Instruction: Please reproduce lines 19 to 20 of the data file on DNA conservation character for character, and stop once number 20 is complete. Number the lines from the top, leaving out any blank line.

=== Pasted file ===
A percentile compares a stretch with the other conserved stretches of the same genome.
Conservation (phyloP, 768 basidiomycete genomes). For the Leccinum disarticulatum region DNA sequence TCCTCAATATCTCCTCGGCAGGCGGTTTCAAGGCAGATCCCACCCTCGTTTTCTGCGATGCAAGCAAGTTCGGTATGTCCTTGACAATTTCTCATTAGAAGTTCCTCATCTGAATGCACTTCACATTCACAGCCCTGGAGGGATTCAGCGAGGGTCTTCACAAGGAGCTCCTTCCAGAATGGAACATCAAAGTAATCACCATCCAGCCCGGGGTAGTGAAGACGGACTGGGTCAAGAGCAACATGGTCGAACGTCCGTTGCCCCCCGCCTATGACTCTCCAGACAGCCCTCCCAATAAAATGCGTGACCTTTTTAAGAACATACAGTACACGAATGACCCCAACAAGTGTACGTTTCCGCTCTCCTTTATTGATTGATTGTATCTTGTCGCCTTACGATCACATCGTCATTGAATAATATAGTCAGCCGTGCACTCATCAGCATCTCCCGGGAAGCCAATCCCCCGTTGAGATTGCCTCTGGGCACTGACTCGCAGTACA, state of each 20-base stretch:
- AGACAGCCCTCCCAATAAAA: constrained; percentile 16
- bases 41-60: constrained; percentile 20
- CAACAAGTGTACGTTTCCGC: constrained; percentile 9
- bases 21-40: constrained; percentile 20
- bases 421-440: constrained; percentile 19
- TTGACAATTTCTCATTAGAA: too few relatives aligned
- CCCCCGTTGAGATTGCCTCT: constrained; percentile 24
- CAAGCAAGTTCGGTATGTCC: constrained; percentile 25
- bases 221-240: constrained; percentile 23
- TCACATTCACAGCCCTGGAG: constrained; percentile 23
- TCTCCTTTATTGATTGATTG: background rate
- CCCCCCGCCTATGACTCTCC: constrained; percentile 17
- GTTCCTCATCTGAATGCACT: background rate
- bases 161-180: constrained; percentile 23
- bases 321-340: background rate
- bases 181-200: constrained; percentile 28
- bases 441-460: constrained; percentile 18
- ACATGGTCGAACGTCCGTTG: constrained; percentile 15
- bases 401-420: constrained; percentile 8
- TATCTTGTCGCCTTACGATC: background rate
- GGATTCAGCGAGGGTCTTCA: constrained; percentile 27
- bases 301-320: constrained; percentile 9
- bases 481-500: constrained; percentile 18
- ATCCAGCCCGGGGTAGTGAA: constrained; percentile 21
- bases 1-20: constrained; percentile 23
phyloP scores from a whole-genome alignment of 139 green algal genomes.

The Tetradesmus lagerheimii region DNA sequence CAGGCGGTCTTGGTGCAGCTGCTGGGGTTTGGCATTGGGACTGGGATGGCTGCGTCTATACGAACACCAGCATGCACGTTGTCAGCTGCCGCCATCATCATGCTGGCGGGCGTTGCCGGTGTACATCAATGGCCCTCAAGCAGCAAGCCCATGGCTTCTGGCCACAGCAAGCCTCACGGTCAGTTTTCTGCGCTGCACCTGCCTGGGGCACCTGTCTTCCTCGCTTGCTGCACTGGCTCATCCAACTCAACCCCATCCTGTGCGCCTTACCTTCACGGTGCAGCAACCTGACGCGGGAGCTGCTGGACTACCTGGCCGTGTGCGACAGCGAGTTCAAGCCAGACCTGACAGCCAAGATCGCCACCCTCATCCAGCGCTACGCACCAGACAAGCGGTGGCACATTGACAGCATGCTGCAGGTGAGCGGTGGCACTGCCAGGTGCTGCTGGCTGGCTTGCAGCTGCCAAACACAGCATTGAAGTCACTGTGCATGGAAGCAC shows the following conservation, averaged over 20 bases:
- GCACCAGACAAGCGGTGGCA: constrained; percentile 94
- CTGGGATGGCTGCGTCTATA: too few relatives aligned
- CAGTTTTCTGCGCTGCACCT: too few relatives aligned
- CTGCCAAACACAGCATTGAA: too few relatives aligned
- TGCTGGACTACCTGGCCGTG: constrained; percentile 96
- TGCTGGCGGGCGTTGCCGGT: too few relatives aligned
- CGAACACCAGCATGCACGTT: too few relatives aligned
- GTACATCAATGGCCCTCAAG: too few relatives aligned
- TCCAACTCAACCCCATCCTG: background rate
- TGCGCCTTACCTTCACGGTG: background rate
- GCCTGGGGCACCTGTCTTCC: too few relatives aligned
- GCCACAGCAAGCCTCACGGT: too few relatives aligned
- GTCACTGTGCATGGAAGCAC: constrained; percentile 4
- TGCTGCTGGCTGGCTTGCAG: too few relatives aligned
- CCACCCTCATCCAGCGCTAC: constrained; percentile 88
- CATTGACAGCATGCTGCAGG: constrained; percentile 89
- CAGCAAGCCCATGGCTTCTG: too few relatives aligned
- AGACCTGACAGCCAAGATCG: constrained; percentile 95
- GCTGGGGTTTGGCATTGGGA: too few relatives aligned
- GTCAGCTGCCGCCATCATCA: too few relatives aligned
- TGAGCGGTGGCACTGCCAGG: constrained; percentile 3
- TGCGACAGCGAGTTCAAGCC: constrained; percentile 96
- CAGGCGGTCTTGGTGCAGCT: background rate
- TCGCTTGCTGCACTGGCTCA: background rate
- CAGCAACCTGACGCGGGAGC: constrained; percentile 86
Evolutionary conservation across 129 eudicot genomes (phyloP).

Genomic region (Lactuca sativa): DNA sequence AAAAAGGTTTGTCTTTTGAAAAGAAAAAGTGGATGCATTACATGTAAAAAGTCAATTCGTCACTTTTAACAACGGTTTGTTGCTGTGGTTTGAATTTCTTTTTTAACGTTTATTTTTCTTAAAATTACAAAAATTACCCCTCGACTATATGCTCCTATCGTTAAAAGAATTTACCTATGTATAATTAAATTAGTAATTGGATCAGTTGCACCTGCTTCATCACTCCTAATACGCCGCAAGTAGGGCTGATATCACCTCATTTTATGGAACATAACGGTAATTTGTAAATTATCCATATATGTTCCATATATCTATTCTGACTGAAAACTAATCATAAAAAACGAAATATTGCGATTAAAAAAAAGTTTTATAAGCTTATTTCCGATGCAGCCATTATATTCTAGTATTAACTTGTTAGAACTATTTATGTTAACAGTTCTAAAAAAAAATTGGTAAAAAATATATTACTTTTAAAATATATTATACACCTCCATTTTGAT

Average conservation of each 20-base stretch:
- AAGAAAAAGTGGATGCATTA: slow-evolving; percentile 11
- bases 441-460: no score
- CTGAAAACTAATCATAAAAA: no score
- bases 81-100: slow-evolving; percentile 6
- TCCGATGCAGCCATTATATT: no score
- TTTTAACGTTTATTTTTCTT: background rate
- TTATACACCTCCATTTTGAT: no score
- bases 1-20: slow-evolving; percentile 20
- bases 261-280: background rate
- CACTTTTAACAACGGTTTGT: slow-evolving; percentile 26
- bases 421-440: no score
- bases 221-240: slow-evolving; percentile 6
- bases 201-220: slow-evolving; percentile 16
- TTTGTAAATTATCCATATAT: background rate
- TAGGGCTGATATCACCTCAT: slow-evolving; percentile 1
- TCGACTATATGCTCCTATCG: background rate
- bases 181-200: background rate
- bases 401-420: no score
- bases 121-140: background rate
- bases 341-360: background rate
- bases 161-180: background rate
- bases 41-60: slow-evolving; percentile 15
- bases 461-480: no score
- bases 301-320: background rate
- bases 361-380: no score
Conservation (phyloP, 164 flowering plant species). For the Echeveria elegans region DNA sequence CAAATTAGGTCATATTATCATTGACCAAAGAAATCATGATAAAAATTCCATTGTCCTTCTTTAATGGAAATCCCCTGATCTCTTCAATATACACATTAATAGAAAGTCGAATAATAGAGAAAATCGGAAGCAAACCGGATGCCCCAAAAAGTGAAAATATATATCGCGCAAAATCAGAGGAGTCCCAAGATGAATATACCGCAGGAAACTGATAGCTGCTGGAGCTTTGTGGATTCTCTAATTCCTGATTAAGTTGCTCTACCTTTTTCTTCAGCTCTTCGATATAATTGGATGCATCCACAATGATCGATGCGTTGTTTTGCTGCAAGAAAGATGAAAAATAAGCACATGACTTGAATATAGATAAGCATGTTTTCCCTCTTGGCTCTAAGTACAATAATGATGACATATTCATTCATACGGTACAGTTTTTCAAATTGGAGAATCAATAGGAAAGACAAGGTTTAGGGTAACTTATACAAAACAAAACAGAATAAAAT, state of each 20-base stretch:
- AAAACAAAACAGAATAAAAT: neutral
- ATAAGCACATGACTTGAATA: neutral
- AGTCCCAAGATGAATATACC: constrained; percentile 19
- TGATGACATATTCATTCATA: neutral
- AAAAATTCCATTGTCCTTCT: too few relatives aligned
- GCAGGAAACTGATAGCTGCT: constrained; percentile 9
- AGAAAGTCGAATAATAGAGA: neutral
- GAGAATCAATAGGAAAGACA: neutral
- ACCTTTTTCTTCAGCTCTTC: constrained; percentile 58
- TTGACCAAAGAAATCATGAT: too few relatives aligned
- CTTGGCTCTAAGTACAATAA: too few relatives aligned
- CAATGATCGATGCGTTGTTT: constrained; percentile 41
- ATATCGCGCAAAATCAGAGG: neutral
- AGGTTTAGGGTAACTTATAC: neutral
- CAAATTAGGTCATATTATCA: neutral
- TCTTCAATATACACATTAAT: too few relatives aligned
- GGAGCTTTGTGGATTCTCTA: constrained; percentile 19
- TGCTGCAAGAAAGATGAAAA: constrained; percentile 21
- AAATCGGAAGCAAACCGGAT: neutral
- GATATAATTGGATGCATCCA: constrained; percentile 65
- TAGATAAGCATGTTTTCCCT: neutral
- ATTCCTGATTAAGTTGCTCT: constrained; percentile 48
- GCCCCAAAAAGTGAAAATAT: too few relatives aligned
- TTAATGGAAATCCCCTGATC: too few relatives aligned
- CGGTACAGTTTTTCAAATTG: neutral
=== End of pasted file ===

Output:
- bases 441-460: constrained; percentile 18
- ACATGGTCGAACGTCCGTTG: constrained; percentile 15